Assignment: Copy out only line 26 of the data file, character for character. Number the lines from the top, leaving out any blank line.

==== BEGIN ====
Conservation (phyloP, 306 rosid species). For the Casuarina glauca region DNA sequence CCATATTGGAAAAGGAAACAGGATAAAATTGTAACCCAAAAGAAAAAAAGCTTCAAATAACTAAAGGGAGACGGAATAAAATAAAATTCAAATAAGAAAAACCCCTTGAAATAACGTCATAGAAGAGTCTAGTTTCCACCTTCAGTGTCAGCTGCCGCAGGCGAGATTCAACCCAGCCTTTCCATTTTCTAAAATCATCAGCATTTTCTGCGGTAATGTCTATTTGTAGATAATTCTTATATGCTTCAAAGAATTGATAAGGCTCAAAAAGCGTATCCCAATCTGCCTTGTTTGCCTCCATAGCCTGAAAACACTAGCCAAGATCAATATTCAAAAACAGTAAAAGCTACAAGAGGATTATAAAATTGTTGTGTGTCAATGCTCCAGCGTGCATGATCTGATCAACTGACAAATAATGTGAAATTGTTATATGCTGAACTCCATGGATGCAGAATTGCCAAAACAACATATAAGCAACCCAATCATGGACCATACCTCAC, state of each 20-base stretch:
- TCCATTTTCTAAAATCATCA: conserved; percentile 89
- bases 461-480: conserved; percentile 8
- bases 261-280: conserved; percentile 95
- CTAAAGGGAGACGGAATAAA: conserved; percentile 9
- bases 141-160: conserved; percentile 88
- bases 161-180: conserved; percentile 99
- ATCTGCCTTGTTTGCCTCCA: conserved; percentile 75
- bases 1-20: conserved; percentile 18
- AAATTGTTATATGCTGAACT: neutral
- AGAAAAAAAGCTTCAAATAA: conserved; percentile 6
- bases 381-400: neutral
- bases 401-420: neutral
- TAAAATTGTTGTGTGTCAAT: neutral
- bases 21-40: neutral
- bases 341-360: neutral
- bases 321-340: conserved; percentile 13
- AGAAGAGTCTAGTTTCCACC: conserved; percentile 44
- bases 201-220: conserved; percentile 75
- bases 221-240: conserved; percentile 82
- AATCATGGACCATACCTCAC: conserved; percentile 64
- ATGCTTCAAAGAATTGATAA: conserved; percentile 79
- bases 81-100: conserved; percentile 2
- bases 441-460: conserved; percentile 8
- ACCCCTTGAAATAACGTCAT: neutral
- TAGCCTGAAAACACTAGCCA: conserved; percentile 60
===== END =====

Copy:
- TAGCCTGAAAACACTAGCCA: conserved; percentile 60